btb workshopEarlier this month the Boyd Orr Centre hosted an international workshop on bovine Tuberculosis in cattle and wildlife. First of all, a big load of thanks to Lili Salvador who did most of the organising, and to Hannah Trewby, Joseph Crisp, Tom Doherty, Michael Deason all of whom helped out. We’ll be publishing a full summary soon on the Boyd Orr Centre website, but I’ll record a few first impressions here. We ran four sessions over two days, on the first day these were (i) Risk-based surveillance for bovine TB, with a framing talk by Paul Bessell from the Roslin Institute, and (ii) When is a reservoir host a reservoir host? with framing talks from Clare Benton (AHVLA, Woodchester Park) and Aurelie Courcoul (ANSES in the Maison-Alfort Laboratory for Animal Health) on the first day. On the second day, there was a presentation of results from a workshop survey followed by a discussion of social factors and in particular the role of farmer behaviour. In the final session, Michael Deason presented some of our preliminary results on an extended study looking at whole genome sequencing of Mycobacterium bovis (the causative agent of bovine TB) in Northern Ireland. A few things struck me during the meeting. First of all, it was really striking just how strong the relationship was in France between bovine TB infected wildlife (not badgers, btw, though there are badgers in France) and infected cattle in specific regions. Second, there was a strong consensus of how important the role of the farmer is in the control of the disease, with considerable discussion about how to include farmers in the entire process of bovine TB control. An interesting comment came from Marian Price-Carter, who was visiting us from AgResearch in New Zealand. According to her, in NZ, direct engagement with the farming community has been very successful in helping to move towards eradicating bovine TB. Darrell Abernethy (formerly from DARD in Northern Ireland, but now at the University of Pretoria) pointed out that he did not see the need to study farmer behaviour, since we already know what they are doing and why but instead he thought that we need to create a collaboration to improve communication with the farmers, and understand not just their behaviour but their most important needs and points of view in order to improve disease control. A further comment came from Willie Wint (Environmental Research Group Oxford), who said that in a very different context, for projects he’s been involved with in developing countries, surveys of behaviour only worked where people engaged in a proper dialogue with the local population, rather than simply ‘studying’ them. This reminds me of the concept that every person behaves “rationally”. This may seem like nonsense, but all it really says is that, within the context of an individual’s behavioural drivers, and taking into account the information they have available at the time, then by those rules each person behaves in a rational fashion – that is they make a wrong decision, but those decision will be unbiased around their ‘correct’ decision. Putting this in other words, in a polarised debate such as the one that centres around bovine TB in Great Britain, a proper understanding of the drivers of behaviour and why people make the decisions they do is a vital step forward, though one that all too often we fail to make.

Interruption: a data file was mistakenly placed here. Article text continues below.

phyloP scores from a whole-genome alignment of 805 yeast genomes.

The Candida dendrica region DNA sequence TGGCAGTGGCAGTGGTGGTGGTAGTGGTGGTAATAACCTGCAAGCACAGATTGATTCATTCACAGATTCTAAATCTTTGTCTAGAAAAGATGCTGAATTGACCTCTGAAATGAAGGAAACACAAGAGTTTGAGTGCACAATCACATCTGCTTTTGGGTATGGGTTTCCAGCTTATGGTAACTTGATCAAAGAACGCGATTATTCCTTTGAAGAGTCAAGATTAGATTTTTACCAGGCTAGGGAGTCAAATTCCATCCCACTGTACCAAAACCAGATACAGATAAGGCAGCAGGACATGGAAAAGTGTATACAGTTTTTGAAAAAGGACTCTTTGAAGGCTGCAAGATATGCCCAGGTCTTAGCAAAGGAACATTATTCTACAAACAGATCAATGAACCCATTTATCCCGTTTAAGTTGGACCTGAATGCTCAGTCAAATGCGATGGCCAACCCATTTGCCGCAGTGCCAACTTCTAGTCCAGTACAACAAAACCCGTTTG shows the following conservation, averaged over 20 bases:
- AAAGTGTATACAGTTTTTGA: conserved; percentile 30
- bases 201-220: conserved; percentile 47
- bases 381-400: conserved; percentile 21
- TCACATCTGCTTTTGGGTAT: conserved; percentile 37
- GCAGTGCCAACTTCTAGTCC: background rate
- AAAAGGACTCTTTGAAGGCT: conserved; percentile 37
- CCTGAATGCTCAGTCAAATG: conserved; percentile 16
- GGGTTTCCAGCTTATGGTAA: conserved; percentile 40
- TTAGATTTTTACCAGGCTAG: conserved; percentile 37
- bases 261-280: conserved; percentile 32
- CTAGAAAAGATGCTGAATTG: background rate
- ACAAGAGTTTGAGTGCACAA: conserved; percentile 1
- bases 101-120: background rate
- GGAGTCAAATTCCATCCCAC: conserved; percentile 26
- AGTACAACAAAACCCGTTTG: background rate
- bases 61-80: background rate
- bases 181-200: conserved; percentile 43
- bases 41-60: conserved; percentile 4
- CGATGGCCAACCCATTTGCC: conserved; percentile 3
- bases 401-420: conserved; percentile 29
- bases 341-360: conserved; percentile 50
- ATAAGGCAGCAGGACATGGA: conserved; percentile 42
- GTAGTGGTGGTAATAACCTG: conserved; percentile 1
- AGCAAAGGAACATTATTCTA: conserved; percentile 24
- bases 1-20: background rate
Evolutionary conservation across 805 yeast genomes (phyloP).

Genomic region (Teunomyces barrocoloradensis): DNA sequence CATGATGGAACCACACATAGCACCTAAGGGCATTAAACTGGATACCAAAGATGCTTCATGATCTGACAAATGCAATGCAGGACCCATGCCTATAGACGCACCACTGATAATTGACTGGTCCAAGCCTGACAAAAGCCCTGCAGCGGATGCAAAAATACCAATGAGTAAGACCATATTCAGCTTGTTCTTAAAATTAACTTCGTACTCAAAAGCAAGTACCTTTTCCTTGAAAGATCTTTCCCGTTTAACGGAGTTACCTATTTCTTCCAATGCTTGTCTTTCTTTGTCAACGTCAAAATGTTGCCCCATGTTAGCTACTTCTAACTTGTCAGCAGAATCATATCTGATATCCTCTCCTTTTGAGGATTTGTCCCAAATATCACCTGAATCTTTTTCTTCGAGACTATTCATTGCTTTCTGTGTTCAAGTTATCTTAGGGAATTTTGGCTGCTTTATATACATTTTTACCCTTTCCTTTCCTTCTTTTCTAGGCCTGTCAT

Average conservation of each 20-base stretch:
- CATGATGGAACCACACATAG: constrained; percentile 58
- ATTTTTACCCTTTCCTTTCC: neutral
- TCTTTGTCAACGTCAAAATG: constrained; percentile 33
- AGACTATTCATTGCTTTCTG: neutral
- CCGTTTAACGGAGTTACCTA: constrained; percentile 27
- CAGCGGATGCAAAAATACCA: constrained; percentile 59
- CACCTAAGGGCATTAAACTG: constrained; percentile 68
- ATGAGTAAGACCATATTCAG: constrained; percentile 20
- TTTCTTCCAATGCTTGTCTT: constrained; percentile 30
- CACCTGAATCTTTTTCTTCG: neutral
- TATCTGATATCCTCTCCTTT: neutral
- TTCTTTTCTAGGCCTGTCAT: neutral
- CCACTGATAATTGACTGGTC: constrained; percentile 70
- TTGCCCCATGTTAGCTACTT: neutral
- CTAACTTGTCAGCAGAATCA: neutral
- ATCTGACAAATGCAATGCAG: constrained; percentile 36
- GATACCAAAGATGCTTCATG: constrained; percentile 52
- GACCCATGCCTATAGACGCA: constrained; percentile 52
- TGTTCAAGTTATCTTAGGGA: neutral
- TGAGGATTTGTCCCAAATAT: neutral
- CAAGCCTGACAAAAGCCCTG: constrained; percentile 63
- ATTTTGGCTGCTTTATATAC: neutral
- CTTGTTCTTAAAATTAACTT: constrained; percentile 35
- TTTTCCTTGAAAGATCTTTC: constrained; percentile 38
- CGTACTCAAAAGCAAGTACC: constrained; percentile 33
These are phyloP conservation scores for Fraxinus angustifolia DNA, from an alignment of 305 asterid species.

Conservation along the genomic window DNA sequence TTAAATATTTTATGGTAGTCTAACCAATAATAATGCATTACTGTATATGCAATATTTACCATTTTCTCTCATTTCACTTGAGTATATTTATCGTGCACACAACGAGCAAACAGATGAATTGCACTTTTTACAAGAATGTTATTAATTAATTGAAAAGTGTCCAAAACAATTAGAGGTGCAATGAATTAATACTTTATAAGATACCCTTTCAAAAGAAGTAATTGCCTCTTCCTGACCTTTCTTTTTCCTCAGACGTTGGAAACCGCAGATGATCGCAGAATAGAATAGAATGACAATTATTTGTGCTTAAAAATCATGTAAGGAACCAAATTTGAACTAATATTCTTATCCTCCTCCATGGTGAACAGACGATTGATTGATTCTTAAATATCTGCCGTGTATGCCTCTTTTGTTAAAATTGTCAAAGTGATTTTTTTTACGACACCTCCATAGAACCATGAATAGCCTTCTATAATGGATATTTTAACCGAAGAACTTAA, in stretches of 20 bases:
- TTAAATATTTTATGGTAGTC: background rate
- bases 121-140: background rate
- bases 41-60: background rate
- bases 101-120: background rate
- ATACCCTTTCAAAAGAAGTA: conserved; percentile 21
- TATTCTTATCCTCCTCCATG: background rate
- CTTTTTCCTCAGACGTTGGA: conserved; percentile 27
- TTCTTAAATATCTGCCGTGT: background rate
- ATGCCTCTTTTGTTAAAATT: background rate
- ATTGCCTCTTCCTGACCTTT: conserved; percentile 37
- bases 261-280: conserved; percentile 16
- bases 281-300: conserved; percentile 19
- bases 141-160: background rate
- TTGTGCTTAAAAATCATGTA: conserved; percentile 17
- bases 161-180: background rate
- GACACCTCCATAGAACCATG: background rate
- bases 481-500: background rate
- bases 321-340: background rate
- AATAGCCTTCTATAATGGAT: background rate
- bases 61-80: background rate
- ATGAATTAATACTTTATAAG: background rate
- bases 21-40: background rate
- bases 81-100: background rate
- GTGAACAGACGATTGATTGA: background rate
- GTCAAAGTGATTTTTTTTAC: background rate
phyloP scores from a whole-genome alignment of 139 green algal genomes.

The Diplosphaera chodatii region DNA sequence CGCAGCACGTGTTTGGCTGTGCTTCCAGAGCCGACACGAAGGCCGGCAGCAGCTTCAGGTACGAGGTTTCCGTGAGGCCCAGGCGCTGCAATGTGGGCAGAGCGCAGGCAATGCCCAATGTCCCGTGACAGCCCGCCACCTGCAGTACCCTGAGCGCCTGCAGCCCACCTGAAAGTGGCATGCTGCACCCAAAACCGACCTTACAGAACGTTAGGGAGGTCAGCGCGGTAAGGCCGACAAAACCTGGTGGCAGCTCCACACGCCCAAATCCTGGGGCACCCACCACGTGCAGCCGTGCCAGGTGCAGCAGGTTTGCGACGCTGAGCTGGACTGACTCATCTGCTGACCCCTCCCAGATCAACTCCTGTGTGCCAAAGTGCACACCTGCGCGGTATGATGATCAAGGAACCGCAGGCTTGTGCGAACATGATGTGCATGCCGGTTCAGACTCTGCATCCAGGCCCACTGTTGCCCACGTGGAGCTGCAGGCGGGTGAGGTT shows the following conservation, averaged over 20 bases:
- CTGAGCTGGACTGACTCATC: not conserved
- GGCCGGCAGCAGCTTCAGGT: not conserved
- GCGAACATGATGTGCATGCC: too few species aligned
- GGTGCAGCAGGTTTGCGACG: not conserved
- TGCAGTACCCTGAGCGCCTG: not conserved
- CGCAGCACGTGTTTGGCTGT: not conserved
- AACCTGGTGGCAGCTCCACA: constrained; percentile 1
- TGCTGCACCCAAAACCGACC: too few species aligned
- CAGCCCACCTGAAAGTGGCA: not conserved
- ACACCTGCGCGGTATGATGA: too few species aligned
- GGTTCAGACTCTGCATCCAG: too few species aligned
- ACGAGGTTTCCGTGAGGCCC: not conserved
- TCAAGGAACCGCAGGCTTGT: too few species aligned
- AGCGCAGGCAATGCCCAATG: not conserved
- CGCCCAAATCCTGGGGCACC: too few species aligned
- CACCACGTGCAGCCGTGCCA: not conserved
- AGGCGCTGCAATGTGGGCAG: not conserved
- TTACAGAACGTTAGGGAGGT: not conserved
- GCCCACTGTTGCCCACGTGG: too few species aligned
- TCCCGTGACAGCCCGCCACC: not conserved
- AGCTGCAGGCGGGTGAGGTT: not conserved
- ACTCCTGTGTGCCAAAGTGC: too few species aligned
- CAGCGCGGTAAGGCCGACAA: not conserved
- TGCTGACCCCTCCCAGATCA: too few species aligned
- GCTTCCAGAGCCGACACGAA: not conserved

In the final session, we discussed ways in which whole genome sequencing could change our understanding of the epidemiology of bovine TB in Britain and Ireland. This technology is increasingly becoming one of the most important tools for understanding and controlling diseases caused by viruses such as pandemic flu, foot-and-mouth disease and HIV/AIDS, and is now becoming cheap enough to use for bacteria. It was used, for example, to refine our understanding of the E. Coli outbreak in Germany a couple of years ago. Because of reducing cost, we are on the verge of being able to extract the entire genetic code (or close enough to this as not to matter) of bacteria taken from every animal we can it from; this means tracing changes in the genetic code down to the herd and badger social group level, and in some cases down to the animal level. And a detailed understanding of how the disease spreads, such as we’ve not seen before. Here in Glasgow we were the first to apply the technology to bovine TB in cattle and badgers, and while our study was small, it showed the potential to fundamentally change our understanding of the transmission amongst cattle and badgers. Especially due to the controversy surrounding the evidence base for understanding bovine TB in Britain, getting the science right is critical. Watch this space for further developments …